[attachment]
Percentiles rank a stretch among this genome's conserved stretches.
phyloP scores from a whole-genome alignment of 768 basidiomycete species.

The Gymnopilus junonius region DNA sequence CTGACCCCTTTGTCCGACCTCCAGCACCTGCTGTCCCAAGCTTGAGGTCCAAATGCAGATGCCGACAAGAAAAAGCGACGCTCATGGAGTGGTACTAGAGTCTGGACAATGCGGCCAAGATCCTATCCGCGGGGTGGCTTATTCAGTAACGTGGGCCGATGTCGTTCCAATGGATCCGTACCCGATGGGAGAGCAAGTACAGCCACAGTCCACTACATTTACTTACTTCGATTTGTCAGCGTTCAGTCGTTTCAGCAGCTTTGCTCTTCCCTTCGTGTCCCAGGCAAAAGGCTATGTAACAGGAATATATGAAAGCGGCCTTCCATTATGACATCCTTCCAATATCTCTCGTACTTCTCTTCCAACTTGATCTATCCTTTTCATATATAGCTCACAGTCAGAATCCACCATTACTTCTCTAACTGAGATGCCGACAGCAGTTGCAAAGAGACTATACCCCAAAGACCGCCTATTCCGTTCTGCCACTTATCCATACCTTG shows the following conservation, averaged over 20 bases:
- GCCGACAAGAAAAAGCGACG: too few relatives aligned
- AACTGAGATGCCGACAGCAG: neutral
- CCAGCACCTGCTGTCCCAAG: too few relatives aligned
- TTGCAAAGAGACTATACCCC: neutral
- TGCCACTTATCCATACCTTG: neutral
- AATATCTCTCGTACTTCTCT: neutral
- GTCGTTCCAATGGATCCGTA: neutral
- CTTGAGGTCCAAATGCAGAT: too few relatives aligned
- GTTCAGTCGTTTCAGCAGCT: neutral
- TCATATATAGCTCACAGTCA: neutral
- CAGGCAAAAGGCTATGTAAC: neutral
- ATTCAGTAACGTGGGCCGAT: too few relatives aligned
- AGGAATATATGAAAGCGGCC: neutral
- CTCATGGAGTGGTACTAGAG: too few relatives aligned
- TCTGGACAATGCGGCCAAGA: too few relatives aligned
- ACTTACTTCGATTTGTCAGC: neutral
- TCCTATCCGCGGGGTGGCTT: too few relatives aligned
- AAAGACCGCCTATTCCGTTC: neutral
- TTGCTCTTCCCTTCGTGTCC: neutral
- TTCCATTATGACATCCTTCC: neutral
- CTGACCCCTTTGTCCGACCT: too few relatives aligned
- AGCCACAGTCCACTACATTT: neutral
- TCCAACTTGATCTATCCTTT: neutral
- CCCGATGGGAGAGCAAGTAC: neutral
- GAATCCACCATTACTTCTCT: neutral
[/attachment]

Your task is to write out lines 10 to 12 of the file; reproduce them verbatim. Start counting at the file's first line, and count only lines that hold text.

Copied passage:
- GTCGTTCCAATGGATCCGTA: neutral
- CTTGAGGTCCAAATGCAGAT: too few relatives aligned
- GTTCAGTCGTTTCAGCAGCT: neutral